Tolkien’s premise is that despite the fact that we live in a secular age where people want any and all claims to be backed up by scientific evidence, our deep-hearted human desire is primarily to engage with those stories that possess the above traits in order to be transported to worlds beyond our own: tales that transcend reality as we know it. Our rational minds know the myths, legends, and fairy tales we hear do not represent our own earthly experience, but—our heart thinks—maybe they should. Maybe we should see more instances of good absolutely overcoming evil. Maybe we should see more evidence of eternal love. In short, maybe we should see the good guys win more.

And why wouldn’t our hearts long for such an ideal world? It was once this way, before the Fall. We read in Genesis about Adam and Eve enjoying a perfect world in Eden. They had fellowship with God. There was no death, no aging. The original couple knew perfect harmony with each other, God, and the world around them. They knew eternal love. Aren’t we all just longing to return to this paradise? Maybe the appeal of fantasy novels is that they fulfill this fundamental desire. Books like The Lord of the Rings and The Chronicles of Narnia give us a glimpse of paradise. Perhaps this is why they are just as powerful and popular today as ever, for believers and nonbelievers alike.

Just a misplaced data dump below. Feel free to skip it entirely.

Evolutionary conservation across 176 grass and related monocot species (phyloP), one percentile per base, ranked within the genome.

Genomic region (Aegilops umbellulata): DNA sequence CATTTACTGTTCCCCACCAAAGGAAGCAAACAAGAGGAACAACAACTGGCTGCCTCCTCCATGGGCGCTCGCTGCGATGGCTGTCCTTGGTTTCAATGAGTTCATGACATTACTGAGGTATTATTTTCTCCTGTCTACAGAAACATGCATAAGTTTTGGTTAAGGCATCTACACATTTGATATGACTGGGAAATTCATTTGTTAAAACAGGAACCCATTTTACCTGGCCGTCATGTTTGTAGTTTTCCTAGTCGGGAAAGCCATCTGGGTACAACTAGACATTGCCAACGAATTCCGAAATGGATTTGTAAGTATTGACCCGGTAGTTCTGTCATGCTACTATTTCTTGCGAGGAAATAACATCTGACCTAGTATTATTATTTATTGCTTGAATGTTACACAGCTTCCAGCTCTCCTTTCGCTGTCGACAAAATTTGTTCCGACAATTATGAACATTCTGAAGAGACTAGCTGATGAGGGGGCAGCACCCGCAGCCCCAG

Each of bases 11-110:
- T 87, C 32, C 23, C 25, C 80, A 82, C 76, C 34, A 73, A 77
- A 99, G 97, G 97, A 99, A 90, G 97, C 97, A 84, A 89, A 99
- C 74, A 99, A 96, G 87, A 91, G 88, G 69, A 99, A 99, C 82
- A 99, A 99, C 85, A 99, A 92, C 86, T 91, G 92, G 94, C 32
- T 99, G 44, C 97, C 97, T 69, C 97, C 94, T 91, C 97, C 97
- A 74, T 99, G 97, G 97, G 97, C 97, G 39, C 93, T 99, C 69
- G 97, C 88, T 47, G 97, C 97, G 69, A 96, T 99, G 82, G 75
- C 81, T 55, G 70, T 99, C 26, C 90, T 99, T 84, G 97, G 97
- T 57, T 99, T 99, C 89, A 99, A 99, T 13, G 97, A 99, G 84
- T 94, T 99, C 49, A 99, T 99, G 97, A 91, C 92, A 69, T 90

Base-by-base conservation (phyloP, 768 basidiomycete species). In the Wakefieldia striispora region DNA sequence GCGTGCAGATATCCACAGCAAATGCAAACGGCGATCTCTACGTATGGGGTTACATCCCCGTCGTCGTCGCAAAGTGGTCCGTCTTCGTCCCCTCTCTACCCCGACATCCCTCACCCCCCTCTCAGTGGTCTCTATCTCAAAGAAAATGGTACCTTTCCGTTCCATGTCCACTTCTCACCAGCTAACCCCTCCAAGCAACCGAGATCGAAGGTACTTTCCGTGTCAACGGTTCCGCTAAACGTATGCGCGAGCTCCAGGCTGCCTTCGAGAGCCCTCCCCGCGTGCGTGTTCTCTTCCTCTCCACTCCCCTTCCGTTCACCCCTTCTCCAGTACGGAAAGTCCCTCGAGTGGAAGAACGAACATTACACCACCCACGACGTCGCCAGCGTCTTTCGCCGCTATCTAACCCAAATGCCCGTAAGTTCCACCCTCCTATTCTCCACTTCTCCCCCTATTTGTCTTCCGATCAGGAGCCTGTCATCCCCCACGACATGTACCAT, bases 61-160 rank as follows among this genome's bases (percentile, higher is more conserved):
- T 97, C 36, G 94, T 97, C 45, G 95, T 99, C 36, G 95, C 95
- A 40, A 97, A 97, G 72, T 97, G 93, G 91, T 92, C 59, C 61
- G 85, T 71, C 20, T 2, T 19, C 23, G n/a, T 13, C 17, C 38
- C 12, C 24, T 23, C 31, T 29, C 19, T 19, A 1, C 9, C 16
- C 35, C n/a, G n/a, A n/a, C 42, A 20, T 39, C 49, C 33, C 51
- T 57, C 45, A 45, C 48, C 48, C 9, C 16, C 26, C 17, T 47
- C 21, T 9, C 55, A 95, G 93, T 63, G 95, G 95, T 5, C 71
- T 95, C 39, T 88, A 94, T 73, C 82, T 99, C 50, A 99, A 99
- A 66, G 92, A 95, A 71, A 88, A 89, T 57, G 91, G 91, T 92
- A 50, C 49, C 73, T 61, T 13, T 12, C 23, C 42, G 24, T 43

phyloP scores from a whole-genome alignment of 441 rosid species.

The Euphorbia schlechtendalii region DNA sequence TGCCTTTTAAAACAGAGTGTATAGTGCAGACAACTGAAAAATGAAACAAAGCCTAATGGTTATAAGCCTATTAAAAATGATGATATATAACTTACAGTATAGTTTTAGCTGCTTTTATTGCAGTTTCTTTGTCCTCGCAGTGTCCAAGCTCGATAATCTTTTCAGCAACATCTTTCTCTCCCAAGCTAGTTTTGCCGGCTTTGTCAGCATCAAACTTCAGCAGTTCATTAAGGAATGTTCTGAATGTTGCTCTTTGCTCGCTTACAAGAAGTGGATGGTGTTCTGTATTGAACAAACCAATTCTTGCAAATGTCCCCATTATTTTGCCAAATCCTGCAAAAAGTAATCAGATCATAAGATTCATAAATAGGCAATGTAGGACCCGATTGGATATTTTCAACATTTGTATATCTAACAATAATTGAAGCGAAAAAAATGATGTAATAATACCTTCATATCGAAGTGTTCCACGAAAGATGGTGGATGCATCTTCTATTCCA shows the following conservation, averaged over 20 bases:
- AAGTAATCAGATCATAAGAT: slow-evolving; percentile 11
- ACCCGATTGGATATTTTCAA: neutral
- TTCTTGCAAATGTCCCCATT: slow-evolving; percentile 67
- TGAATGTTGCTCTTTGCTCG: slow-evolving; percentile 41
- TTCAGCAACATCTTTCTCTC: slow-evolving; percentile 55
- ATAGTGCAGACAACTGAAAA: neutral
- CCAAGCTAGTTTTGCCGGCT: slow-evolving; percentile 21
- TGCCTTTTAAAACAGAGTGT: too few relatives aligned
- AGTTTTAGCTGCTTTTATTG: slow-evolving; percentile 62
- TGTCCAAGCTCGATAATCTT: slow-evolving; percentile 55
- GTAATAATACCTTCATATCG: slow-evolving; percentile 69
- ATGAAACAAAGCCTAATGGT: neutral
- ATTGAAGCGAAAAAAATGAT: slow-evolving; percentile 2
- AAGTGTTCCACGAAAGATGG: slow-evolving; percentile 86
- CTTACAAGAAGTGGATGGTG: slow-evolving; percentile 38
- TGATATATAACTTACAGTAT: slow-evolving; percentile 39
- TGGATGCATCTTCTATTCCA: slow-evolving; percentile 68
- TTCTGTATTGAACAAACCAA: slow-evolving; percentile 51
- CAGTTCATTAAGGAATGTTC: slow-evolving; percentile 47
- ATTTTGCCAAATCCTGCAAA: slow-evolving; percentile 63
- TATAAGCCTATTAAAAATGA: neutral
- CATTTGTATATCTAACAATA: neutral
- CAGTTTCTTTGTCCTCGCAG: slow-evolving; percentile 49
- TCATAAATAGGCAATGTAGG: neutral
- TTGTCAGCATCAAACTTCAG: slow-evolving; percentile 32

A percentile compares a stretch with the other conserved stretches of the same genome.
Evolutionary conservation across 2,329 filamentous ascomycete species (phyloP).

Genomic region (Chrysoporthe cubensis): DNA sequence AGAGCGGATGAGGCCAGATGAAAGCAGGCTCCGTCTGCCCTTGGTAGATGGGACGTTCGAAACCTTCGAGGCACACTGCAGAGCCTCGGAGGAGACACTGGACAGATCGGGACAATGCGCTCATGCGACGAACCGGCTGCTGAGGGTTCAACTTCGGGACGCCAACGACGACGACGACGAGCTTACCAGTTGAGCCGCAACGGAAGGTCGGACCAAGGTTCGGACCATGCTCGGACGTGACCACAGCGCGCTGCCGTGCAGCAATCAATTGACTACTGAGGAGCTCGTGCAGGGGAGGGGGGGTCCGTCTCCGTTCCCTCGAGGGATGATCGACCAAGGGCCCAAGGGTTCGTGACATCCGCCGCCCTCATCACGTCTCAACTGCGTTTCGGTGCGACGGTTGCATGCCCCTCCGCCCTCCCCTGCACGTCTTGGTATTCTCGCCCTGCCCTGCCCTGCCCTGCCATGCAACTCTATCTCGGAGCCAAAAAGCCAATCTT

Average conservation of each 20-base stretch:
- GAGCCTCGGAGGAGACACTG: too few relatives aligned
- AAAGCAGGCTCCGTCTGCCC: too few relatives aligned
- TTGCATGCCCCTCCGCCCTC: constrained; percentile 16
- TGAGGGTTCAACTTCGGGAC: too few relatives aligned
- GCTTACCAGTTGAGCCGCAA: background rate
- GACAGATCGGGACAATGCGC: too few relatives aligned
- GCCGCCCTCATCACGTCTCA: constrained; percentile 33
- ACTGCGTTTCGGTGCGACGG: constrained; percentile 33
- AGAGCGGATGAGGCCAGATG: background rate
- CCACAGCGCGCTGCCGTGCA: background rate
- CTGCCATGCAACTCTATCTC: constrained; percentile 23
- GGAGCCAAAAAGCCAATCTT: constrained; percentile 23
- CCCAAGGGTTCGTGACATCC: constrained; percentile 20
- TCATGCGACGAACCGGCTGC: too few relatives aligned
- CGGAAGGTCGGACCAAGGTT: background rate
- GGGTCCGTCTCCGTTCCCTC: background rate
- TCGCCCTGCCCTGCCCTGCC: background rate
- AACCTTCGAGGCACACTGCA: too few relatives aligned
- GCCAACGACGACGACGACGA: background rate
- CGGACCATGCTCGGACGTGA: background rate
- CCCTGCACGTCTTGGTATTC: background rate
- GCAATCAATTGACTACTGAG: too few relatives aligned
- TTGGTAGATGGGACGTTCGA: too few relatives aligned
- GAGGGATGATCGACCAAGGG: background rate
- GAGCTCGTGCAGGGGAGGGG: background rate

Fantasy helps us see the spiritual in the physical world. If we are ever to grasp the concept of eternity or God’s omniscience, indeed Emmanuel—God with us—in the sacraments, in our worship, in our fellowship with others, we must use our spiritual imaginations. We must expand our minds beyond what we can see and otherwise experience with our senses. Beyond science into the realm of the supernatural. Fantasy goes there.